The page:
We interviewed Tzara Marie, 24 year old based in Ohio – she works the finance sector by day and webcam models by night. Tzara has been working in the online adult industry since the fall of 2017 and has graciously agreed to answer some questions about her experience.
Question: “Let’s talk about the early days and learning how to run your business. What were some of your biggest challenges?”
“Learning to juggle a day job with camming without getting burnt out.
You have to cam a LOT in those early days to take advantage of your new model status and to get some momentum going, and if you’re not careful, you’ll get burnt out really, really fast. It’s a huge reason the turnover in this industry is so high.”
Question: “Can you identify any ideas you once held about the adult industry, and how your work in the adult industry has changed or affected these?”
Tzara: “I used to look down on people who worked in the adult industry and felt bad for their partners. I realize now this really isn’t that big a deal (and you know, internalized sexism/whorephobia is the worst!).
People who work in the adult industry aren’t selling their bodies any more than construction workers or mainstream actors are.”
Question: “How has your work in the adult industry changed you as a person or affected your personality?”
“I’m a lot more confident in myself since joining the adult industry.
Knowing that I’m attractive and confident enough on camera to get paid to be sexy is extremely empowering. I’m a lot less timid about discussing my sex life or owning my own sexuality too.”
Question: “How has your work changed or affected your personal relationships with family and friends?”
Tzara: “I used to keep my adult industry status to myself, but now I try to share it with my close friends. I’ve made a lot of people in my social circle aware of adult industry issues and my status as a sex worker, and while it has caused some friction at first, the relationship is always better off because of it.”
Question: “What do you love and hate about your choice of occupation?”
“I really love the fact that I run my business how I want to and when I want to.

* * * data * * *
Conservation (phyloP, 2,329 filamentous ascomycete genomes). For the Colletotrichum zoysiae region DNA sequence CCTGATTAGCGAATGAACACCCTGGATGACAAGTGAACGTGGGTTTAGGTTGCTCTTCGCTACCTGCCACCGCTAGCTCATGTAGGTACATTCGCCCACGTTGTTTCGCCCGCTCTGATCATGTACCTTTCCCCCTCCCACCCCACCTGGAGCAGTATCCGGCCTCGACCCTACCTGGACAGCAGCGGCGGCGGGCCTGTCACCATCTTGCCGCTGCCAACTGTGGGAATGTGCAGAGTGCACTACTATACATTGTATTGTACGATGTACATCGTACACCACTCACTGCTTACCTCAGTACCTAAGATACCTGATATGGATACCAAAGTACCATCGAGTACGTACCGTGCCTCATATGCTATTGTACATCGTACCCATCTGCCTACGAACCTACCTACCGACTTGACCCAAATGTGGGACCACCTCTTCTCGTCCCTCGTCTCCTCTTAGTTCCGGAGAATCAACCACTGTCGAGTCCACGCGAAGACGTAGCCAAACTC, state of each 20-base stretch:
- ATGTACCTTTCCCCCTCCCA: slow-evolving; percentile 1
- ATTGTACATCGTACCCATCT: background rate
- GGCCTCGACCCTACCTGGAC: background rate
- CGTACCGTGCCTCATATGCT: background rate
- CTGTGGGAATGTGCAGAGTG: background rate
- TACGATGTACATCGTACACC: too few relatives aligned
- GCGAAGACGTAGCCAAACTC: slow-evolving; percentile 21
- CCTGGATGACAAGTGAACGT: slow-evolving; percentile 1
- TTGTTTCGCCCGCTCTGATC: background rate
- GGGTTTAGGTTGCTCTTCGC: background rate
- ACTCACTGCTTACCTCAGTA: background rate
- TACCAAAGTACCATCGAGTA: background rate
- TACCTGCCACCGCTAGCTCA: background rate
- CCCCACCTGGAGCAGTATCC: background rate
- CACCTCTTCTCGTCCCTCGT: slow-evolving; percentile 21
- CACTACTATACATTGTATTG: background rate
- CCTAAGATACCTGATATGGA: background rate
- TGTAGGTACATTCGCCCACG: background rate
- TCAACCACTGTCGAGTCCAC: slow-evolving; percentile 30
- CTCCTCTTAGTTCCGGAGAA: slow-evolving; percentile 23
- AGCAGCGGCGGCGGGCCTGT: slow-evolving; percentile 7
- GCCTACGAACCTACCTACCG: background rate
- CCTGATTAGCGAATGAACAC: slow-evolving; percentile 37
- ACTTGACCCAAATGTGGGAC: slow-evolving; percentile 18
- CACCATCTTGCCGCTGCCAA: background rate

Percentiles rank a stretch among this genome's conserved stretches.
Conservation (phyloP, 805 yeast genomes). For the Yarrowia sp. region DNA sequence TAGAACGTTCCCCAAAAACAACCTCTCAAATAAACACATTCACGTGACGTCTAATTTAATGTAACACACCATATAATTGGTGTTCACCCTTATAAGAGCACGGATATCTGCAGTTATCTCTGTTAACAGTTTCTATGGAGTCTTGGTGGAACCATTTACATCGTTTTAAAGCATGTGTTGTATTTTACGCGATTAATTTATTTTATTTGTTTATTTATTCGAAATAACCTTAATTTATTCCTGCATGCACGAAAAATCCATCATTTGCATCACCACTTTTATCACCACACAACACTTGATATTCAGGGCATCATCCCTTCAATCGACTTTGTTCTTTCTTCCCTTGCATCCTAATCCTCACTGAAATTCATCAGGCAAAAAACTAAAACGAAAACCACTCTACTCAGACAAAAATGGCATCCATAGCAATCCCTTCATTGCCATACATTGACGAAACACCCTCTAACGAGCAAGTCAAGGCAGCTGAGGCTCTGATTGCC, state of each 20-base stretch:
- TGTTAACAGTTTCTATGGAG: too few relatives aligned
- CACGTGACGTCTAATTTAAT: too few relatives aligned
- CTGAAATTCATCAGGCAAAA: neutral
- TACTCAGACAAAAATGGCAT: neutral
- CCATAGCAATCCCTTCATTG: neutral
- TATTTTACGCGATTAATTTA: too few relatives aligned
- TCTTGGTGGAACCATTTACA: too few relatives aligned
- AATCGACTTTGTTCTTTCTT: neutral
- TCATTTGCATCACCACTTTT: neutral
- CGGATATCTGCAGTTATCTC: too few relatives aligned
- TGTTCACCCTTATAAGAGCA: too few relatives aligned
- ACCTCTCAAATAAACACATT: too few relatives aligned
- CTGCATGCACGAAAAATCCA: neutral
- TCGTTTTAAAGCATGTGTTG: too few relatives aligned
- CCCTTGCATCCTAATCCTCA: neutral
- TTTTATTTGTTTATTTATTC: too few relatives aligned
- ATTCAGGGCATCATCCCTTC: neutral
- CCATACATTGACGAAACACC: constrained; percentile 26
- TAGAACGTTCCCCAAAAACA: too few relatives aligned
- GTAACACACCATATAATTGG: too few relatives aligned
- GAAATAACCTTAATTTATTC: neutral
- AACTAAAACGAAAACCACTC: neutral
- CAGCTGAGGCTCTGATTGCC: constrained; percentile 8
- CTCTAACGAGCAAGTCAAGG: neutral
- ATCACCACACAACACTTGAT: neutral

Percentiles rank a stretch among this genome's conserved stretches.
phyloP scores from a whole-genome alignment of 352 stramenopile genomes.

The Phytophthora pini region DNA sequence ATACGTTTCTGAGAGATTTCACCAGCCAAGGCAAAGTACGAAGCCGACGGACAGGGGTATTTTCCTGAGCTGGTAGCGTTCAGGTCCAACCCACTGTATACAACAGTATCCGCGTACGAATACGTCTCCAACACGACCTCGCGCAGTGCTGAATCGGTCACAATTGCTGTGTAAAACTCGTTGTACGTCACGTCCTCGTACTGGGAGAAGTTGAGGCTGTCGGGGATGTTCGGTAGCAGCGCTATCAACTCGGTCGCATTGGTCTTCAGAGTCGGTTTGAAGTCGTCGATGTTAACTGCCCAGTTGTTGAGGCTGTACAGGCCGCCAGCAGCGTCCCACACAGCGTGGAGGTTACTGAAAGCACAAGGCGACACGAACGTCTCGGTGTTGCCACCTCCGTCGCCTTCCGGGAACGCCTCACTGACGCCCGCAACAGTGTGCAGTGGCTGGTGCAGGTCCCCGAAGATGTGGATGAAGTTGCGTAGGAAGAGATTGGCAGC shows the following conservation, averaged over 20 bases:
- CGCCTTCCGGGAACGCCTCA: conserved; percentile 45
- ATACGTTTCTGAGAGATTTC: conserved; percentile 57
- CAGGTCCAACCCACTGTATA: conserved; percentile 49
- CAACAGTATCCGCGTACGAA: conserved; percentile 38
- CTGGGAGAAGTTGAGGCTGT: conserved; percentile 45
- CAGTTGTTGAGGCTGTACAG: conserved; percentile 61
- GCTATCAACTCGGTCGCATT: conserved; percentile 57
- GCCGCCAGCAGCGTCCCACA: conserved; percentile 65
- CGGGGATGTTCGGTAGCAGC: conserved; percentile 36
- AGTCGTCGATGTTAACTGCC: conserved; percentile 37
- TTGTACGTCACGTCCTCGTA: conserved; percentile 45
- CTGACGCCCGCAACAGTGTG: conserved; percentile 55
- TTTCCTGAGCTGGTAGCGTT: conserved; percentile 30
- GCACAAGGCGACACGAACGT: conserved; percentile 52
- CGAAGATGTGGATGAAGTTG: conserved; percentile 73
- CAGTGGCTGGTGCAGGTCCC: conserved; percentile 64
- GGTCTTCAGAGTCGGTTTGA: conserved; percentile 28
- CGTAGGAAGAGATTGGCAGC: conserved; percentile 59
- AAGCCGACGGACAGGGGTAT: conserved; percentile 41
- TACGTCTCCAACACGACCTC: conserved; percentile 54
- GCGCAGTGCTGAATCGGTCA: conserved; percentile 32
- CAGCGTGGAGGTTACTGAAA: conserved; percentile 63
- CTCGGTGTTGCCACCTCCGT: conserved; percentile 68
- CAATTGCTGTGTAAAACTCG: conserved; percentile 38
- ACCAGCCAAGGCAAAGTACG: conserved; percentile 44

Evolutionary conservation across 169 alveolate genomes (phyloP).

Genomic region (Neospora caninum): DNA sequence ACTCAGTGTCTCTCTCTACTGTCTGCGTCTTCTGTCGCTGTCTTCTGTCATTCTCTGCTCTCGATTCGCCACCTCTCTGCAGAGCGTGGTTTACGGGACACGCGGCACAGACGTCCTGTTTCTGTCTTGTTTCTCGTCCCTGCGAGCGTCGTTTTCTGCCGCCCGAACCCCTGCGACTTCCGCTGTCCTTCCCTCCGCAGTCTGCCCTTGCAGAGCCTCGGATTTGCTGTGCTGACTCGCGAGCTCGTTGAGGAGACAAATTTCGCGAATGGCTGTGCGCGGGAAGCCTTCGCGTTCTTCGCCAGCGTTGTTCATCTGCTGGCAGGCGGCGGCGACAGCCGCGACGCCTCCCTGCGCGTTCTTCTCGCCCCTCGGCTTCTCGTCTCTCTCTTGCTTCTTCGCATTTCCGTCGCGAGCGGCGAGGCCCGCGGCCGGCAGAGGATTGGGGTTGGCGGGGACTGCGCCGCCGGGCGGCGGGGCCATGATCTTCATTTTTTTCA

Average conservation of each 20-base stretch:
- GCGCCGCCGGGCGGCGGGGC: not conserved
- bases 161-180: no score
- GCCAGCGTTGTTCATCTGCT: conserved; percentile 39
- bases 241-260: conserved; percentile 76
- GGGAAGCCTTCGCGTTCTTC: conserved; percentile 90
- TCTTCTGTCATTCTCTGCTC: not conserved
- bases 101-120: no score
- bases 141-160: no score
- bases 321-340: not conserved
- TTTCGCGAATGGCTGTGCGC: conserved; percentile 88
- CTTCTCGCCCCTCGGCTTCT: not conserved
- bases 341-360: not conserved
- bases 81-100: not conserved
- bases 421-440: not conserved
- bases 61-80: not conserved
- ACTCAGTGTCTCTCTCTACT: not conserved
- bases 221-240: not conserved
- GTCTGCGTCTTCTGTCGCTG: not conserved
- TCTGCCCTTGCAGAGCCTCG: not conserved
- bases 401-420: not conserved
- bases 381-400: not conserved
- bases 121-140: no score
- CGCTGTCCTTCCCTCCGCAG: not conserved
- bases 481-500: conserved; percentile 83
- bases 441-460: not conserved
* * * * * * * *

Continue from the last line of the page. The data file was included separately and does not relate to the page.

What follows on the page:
I’ve been doing this long enough to be able to step away for a minute and come back without losing too much momentum or my following, if I need to.
I really hate the folks who demand free things, send unsolicited dick pics, try to bargain down my prices, and generally make me feel poorly while I’m working. Sex work isn’t easy money; there’s a lot of tough parts and emotional labor involved in the process. People not realizing that and assuming this is easy money is another thing I really hate about this industry. “
Question: “Our society has a lot opinions about sex work. Tell us something about you or your work that would surprise someone who doesn’t know better.”
“This isn’t a giant secret I keep from everyone; I’m not living a sexy, double life.
Most of the important people in my life know about this, and no one really cares. I haven’t had any serious issues or really bad reactions upon telling people I work as a cam model.
A close second: this isn’t as intimate as it looks. Don’t get me wrong, I never fake orgasms on screen as a rule. However, a lot of work goes into making this look professional and sexy, both before, during and after the actual filming or streaming. It’s a lot harder than it looks to do this well (pun intended).”
Question: “Every sex worker has stories. Share one!”
Tzara: “I once had a fan pay for a private show to practice talking to women. He had confidence issues and wanted to practice having a conversation with a girl so he could try and ask someone out. He even played me a song he wrote that he had never shown anyone before. It really highlighted for me how important our job is.
We aren’t just in the business of helping people get off; we make connections with people and enrich people’s lives. It’s a privilege I don’t take for granted.”
Question: “What do you think is the most important piece of wisdom you could possibly impart on someone just getting started in the industry?”
“Be aware of the turnover in this industry; the stats are against your likelihood of making it past the first 6 months here.
Don’t just press “start broadcasting” without a plan.
Plan what kind of brand you want to create, research social media outreach, get good equipment, create and STICK TO A SCHEDULE, and make self care a priority. Treat this like a business and don’t quit when things don’t take off immediately.”